Bill Maher addresses N-word controversy as Ice Cube 'schools' him on white privilege: 'I did a bad thing'


Bill Maher says his use of the N-word was "just a mistake."

The 61-year-old comedian invited Georgetown professor Michael Eric Dyson, who covers race, politics religion and culture for The New York Times, to Friday's episode of Real Time, where he asked Dyson to "school" him.

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"I did a bad thing," Maher admitted.

"For black folks, that word, I don't care who you are, has caused pain," he continued. "It doesn't matter that it wasn't said in malice, if it brought back pain to people, and that's why I apologized freely and I reiterate it tonight. That's sincere. I'm not that big of an a**hole."

On last Friday's episode of Real Time, Maher called himself a "house n*****" during a conversation with Nebraska senator Ben Sasse.

"Now, the guy who was here, it's not his fault. I feel bad about him, the senator, it's all on me," Maher said on this week's episode. "But he said a weird thing, a comic mind goes to a weird place sometimes."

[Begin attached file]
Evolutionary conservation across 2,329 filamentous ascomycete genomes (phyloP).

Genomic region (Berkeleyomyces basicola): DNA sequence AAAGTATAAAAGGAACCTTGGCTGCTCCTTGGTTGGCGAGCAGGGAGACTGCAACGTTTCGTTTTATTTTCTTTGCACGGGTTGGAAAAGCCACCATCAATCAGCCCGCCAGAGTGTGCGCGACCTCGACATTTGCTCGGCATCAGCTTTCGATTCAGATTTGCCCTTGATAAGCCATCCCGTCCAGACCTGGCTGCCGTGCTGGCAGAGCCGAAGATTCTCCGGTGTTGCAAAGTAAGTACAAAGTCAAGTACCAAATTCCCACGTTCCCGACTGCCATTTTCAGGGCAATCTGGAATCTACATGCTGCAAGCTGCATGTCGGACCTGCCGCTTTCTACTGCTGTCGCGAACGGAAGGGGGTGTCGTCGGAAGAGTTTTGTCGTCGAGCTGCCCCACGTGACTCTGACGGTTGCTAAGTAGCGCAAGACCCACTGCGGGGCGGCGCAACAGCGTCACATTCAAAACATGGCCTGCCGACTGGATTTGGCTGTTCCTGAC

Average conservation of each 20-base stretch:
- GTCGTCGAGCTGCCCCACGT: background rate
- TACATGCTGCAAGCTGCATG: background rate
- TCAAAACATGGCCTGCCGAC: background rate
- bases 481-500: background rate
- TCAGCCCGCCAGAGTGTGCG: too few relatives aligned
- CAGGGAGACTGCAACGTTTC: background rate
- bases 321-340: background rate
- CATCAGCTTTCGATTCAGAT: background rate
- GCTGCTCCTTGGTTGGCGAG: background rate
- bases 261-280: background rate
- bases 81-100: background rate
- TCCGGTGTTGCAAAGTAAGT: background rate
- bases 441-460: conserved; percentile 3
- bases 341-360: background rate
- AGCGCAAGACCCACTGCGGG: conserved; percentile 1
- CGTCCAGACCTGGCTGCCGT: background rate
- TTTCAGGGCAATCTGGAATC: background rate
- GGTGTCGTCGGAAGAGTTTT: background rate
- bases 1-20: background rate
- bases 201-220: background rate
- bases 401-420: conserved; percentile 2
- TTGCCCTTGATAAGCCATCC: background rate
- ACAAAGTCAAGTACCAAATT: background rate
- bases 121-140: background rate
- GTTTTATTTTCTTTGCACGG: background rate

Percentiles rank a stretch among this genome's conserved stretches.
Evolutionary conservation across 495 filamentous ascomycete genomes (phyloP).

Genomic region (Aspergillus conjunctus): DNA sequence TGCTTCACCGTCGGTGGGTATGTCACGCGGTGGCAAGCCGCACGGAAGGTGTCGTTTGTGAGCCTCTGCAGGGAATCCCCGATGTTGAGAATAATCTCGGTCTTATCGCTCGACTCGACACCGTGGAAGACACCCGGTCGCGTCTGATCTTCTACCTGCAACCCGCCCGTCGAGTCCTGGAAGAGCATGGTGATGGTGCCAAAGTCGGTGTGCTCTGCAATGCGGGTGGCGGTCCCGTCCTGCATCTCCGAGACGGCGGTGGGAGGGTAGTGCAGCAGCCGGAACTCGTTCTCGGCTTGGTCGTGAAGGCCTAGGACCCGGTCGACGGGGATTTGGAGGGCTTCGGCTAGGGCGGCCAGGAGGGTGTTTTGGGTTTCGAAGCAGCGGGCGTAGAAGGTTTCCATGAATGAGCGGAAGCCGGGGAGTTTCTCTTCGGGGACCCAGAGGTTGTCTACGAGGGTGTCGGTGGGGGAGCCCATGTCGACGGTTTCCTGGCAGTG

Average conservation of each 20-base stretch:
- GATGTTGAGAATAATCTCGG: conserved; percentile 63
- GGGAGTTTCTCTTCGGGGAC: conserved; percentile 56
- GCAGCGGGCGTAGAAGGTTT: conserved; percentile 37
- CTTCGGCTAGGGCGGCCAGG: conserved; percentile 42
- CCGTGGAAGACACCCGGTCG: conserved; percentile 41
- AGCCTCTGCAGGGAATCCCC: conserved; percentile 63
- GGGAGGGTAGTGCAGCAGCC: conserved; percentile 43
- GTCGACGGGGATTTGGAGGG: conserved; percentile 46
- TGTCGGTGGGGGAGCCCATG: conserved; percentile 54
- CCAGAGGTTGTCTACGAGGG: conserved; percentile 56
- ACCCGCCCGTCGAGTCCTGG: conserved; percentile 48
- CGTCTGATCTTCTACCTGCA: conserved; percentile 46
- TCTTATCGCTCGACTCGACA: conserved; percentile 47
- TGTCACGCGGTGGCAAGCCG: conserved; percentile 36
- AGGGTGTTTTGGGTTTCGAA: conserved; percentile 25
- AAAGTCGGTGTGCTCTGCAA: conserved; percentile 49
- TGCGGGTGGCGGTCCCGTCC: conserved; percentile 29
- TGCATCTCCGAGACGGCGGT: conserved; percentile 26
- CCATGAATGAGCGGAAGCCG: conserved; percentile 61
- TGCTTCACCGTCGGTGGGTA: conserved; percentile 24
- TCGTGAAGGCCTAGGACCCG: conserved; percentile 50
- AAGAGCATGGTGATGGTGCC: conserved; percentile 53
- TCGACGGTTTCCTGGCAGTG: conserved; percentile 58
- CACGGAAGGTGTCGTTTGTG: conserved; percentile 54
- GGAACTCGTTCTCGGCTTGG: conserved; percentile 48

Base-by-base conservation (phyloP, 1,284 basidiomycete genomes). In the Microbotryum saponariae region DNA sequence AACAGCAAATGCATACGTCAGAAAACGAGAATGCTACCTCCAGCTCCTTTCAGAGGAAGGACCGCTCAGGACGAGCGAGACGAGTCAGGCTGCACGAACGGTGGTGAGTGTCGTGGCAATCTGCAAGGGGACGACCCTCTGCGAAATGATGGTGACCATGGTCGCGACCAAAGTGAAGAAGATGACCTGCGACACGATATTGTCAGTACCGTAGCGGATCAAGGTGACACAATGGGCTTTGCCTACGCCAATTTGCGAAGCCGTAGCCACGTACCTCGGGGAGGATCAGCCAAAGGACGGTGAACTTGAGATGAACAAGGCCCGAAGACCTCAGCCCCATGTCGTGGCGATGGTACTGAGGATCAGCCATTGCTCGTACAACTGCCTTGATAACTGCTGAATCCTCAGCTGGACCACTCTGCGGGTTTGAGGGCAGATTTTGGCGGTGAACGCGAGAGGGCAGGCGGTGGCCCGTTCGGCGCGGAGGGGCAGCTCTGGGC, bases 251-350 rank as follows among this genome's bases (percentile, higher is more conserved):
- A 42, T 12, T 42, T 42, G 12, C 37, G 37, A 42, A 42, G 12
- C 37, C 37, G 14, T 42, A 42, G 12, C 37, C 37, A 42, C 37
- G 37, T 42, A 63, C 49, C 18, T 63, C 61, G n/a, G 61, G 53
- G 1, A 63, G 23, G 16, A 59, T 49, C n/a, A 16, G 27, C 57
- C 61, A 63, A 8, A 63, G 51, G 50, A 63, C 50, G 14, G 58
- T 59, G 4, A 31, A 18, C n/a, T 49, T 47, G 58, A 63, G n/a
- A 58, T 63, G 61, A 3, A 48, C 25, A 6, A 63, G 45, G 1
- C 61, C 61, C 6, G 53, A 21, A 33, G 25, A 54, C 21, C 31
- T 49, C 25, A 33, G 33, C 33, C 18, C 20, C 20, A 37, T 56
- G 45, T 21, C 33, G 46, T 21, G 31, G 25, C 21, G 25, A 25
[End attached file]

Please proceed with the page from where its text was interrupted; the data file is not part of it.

"I'm not here to make excuses," he later said. "But first of all, the word is omnipresent in the culture, so the fact that it was in my mind is, you know...I just don't want to pretend this is more of a race thing than a comedian thing. Comedians are a special kind of monkey, so to speak. We are a trained thing that tries to get a laugh, that's what we do, that's all we are always thinking...and sometimes we transgress a sensitivity point."

Maher also called his word choice "just a mistake" and a "dumb interception."

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Later in the show, Maher welcomed Ice Cube to the panel, who accepted Maher's apology.

"I still think we need to get to the root of the psyche, because I think there are a lot of guys out there who cross the line because they [are] a little too familiar... or is guys who had a black girlfriend or two that made them some Kool-Aid now and then think they can cross the line, and they can't," the rapper expressed.

"[The racial slur is] like a knife. You can use it as a weapon or you can use it as a tool. It's been used as a weapon against us by white people, and we're not gonna let that happen again by nobody, because it's not cool," Ice Cube continued. "It's in the lexicon, everybody talk it, but it's our word now. You can't have it back."

"When I hear my homies say it, it don't feel like venom," the rapper explained. "When I hear a white person say it, it feels like that knife stabbing me, even if they don't mean it."

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